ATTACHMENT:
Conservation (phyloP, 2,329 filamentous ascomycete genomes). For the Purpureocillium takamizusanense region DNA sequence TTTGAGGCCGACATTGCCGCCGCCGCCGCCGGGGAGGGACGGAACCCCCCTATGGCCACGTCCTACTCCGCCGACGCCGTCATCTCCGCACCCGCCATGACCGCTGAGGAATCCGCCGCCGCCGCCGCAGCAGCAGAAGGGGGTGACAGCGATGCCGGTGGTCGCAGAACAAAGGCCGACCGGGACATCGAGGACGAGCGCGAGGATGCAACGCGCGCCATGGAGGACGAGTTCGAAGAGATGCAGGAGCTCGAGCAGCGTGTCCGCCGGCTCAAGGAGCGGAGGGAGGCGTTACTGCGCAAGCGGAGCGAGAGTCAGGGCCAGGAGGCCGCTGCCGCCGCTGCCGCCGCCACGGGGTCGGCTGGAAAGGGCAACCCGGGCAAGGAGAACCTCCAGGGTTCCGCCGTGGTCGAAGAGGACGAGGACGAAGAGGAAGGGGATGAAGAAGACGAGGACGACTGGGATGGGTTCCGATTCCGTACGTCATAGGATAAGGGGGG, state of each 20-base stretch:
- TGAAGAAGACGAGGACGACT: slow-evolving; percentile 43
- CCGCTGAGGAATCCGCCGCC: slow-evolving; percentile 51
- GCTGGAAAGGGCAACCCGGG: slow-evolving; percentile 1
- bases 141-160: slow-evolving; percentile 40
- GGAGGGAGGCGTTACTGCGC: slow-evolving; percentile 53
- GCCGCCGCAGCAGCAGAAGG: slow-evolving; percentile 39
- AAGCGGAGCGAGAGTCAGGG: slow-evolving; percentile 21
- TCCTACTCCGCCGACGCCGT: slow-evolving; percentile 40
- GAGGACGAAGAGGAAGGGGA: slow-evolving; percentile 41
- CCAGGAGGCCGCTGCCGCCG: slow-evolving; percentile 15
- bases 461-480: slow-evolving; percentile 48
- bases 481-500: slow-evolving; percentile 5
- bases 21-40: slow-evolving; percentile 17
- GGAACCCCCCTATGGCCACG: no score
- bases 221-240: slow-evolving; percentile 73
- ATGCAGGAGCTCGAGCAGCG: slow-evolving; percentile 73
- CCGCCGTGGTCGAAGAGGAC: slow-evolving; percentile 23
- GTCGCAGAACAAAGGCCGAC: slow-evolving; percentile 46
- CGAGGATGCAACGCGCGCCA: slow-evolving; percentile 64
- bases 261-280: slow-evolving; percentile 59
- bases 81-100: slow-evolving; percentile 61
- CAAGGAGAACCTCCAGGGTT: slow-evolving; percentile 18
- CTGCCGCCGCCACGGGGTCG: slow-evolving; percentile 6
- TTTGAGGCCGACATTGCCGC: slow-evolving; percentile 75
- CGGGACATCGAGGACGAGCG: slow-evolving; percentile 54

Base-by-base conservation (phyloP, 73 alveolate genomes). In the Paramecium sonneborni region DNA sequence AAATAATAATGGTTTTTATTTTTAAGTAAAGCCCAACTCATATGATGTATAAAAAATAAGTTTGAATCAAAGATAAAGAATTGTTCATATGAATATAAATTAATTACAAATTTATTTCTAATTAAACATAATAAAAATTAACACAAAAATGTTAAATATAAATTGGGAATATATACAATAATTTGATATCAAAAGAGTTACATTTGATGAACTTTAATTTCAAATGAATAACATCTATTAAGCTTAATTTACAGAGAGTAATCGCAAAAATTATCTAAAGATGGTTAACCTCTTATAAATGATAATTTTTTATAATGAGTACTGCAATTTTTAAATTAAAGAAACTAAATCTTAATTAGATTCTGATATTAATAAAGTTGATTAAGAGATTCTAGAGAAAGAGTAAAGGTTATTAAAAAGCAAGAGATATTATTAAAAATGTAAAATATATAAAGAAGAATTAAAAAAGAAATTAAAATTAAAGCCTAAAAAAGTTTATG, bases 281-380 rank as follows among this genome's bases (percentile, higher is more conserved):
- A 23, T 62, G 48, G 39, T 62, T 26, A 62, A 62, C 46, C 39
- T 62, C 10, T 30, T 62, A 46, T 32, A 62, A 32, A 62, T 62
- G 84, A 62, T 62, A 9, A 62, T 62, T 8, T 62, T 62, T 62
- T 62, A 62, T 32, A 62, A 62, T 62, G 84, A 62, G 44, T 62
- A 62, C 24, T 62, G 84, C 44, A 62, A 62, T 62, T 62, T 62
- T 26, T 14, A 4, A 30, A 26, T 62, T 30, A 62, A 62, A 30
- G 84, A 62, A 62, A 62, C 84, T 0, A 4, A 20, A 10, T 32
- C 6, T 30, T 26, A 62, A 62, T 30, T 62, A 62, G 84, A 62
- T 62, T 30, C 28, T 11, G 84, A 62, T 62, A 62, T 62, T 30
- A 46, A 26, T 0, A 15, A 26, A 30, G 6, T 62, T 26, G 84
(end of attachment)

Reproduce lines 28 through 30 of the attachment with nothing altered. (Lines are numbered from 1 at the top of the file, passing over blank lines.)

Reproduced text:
- A 23, T 62, G 48, G 39, T 62, T 26, A 62, A 62, C 46, C 39
- T 62, C 10, T 30, T 62, A 46, T 32, A 62, A 32, A 62, T 62
- G 84, A 62, T 62, A 9, A 62, T 62, T 8, T 62, T 62, T 62